Newly posted short by 3:AM contributor and film director John Rogers (@fugueur) on the Leytonstone Centre for Contemporary Art.

Buzzwords » “No gaining of consensus, no discipline” (published 08/08/2014)

On August 26 the ICA will screen 3:AM contributor John Rogers’ Make Your Own Damn Art, a study of Leytonstone’s most celebrated contemporary artist Bob and Roberta Smith. This is preceded by an ‘Art Party’ event (and film screening) on August 21, featuring music from The Fucks (who appeared at our ‘Good Sex Prize awards’ […]

Reviews » Beyond Stonebridge Park (published 21/12/2013)

Keiller is often lumped into the psychogeography camp but here he reminds us that “the dérive is not an end in itself”, something often overlooked as urban walking has become synonymous with psychogeography as if it would merely be enough to go for a wander round the East End to shatter the Spectacle. He points out, “In London now, psychogeography leads not so much to avant-garde architecture as to gentrification”, and relates the way the Surrealists appropriated buildings and areas to the mechanics of modern property development as estate agents dream up new names and narratives for run-down districts to boost prices and draw in house-hunters looking for the new up-and-coming investment opportunity.

John Rogers reviews Patrick Keiller‘s The View from the Train.

Reviews » Writing in Built Up Areas (published 11/11/2013)

In contrast to the pictures, the text is full of details, both visible and invisible to the eye; there are plenty of historical facts and everyday trivia unearthed by Rogers as he plans and goes on his expeditions that take him as far as Erith Pier in the east and Hounslow Heath in the west. Some of this information comes from books whose titles range from the esoteric The 21 Lessons of Merlin: A Study in Druid Magic & Lore to the practical County of London Plan, 1943; the rest is obtained through fieldwork. On one such occasion, eager to find out what wassailing is, Rogers joins a group of locals in Hackney for this fertility ritual, which involves singing and drinking to fruit trees, an unorthodox way to explore the Lea Valley on a cold January day.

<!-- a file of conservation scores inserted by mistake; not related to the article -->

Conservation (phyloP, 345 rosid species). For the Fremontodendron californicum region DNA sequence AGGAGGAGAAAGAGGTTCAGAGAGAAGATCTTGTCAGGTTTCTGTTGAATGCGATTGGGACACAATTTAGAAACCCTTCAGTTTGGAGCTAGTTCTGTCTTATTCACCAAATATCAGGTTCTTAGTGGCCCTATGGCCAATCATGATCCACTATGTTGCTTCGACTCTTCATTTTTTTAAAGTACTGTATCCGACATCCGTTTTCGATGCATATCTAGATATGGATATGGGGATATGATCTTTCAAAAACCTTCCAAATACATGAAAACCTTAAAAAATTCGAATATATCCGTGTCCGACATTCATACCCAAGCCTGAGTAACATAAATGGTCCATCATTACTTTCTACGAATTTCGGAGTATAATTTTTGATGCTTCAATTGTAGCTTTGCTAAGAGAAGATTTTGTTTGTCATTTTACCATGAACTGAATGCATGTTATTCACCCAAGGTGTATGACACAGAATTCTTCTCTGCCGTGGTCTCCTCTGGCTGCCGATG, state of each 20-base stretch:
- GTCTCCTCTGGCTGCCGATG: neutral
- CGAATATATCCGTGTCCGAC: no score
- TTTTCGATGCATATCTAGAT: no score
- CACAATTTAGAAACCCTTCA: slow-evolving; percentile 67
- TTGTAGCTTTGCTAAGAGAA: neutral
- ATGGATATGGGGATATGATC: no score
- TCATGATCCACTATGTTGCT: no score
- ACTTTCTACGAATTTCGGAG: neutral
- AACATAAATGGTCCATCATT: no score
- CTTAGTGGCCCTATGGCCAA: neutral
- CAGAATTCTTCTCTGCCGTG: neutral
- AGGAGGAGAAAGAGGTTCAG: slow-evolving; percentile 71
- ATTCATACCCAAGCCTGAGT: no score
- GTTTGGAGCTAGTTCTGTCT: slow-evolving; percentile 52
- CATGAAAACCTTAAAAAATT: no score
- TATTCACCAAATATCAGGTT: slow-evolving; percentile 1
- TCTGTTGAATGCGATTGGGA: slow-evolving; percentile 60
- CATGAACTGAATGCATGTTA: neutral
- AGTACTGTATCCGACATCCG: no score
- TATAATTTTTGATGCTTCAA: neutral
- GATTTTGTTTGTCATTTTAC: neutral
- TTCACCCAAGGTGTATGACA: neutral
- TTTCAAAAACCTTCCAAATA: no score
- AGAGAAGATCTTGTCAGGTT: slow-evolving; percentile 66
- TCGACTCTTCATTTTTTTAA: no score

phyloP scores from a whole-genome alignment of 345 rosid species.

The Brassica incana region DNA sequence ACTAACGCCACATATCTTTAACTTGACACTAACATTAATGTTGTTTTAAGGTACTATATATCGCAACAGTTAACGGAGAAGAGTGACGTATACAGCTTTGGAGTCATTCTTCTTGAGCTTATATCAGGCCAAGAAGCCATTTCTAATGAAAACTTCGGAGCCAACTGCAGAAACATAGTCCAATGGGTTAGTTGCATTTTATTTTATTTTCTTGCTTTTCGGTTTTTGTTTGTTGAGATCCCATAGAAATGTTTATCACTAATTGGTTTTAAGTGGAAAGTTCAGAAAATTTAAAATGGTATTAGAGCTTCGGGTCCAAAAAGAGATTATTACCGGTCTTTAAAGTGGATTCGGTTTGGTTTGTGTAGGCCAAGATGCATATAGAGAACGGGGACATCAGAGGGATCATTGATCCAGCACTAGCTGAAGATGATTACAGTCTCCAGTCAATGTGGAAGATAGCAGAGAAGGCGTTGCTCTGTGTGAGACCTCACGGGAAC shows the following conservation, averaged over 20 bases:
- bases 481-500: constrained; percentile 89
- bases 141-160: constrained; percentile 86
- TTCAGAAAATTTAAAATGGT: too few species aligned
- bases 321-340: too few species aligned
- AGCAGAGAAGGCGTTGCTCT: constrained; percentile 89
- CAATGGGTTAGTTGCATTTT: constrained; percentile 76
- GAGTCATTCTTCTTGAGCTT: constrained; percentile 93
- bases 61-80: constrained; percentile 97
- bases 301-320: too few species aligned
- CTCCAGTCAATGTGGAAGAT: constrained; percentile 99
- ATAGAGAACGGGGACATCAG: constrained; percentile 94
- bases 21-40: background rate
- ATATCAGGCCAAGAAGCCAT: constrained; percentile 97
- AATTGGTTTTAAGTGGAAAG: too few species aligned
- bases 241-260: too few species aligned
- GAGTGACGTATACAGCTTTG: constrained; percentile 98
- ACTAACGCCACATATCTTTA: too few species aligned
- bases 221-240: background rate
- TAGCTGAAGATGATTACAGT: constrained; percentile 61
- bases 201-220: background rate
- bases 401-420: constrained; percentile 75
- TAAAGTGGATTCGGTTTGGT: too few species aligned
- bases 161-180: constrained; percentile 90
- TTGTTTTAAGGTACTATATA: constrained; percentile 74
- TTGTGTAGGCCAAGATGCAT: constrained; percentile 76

Anna Aslanyan reviews John RogersThis Other London.

Essays » Like a Grunge Keiller (published 10/09/2013)

Saint Etienne’s album So Tough was recorded the same year that Patrick Keiller shot his seminal film London – 1992. The album and the film forever linked in my mind via navigating those painful final years of Tory misrule from a Hackney squat, So Tough spinning on the turntable. The album provided a sweet pop soundtrack to the Fletcher-esque world of rainy caffs on a ‘Kentish Town, Tuesday’ in Black Wednesday era London. The songs were interrupted with snatches of dialogue from post-war kitchen sink dramas set in a punch-drunk pre-swinging city. The coming together of a Saint Etienne soundtrack with Paul Kelly and Kieran Evans’ Keiller-inspired essay film was the perfect marriage, more of personal topography of London entered via a dawn train from Croydon than the ‘state of the city’ film essay that Keiller achieved. The film and music in Finisterre construct a palimpsest of the capital in 2003 much as Keiller’s film captured ’92.

John Rogers on the influences behind his new book This Other London – Adventures in the Overlooked City.